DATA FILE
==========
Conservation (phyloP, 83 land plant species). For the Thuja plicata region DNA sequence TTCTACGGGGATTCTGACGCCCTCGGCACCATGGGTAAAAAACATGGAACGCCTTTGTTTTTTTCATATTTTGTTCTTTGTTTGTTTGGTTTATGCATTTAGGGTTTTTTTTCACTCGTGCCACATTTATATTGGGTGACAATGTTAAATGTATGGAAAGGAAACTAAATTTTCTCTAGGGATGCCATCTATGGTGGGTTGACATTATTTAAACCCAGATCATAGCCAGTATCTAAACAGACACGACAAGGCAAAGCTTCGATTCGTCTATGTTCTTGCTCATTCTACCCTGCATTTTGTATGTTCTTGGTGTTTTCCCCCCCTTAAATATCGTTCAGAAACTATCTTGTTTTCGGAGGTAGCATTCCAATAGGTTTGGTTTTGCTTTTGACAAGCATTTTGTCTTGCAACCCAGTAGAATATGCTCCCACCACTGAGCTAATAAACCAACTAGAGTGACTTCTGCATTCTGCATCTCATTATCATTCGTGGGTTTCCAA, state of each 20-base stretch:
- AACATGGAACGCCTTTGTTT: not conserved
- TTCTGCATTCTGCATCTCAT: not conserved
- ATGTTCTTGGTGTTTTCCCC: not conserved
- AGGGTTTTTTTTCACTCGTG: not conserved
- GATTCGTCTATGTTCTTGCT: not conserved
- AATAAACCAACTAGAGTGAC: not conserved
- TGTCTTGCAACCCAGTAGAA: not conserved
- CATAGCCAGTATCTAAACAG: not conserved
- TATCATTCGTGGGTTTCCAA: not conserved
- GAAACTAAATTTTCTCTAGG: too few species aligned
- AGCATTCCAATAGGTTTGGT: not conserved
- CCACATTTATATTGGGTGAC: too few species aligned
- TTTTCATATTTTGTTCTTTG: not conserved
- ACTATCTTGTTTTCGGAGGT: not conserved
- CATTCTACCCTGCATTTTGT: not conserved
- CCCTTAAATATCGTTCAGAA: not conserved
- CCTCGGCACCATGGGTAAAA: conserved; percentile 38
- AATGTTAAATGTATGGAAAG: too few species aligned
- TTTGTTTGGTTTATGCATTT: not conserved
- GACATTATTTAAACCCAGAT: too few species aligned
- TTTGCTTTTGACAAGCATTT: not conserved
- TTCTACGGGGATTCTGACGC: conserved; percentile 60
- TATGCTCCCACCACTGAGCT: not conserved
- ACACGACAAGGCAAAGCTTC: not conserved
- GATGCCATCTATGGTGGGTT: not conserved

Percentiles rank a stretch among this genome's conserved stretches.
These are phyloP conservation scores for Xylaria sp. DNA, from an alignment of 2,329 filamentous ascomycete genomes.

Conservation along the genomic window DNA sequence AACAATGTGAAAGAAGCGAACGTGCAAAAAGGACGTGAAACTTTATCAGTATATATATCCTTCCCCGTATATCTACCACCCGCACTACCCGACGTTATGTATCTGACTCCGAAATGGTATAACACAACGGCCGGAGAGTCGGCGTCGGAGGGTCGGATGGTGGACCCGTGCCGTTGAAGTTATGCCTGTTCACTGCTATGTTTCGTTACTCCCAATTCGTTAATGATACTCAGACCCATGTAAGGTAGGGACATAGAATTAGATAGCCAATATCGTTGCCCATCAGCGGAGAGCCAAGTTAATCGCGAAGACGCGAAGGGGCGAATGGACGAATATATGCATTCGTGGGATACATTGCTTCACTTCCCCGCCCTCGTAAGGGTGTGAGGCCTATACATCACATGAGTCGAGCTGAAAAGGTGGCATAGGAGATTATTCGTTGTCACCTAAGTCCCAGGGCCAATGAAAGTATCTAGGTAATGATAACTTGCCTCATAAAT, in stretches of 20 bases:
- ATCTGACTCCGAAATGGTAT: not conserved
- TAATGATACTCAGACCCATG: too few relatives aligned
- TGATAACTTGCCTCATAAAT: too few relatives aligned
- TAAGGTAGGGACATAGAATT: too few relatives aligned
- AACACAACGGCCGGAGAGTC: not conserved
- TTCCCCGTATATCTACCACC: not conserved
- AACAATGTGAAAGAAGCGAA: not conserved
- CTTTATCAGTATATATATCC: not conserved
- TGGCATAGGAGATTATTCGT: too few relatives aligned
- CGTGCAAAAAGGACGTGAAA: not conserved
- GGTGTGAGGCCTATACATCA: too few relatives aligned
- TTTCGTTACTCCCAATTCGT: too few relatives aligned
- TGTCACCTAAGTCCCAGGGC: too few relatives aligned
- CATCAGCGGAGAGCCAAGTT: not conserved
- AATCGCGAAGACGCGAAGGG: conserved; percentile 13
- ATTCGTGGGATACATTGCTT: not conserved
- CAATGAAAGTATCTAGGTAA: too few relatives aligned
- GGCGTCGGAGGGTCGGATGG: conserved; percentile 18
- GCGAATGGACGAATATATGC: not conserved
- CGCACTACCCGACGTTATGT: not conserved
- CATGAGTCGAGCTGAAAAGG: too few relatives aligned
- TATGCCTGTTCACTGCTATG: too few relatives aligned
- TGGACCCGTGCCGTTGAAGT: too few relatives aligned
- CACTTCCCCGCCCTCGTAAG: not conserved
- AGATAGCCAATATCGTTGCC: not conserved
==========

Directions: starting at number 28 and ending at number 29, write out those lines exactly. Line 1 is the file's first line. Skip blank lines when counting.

These are phyloP conservation scores for Xylaria sp. DNA, from an alignment of 2,329 filamentous ascomycete genomes.

Conservation along the genomic window DNA sequence AACAATGTGAAAGAAGCGAACGTGCAAAAAGGACGTGAAACTTTATCAGTATATATATCCTTCCCCGTATATCTACCACCCGCACTACCCGACGTTATGTATCTGACTCCGAAATGGTATAACACAACGGCCGGAGAGTCGGCGTCGGAGGGTCGGATGGTGGACCCGTGCCGTTGAAGTTATGCCTGTTCACTGCTATGTTTCGTTACTCCCAATTCGTTAATGATACTCAGACCCATGTAAGGTAGGGACATAGAATTAGATAGCCAATATCGTTGCCCATCAGCGGAGAGCCAAGTTAATCGCGAAGACGCGAAGGGGCGAATGGACGAATATATGCATTCGTGGGATACATTGCTTCACTTCCCCGCCCTCGTAAGGGTGTGAGGCCTATACATCACATGAGTCGAGCTGAAAAGGTGGCATAGGAGATTATTCGTTGTCACCTAAGTCCCAGGGCCAATGAAAGTATCTAGGTAATGATAACTTGCCTCATAAAT, in stretches of 20 bases: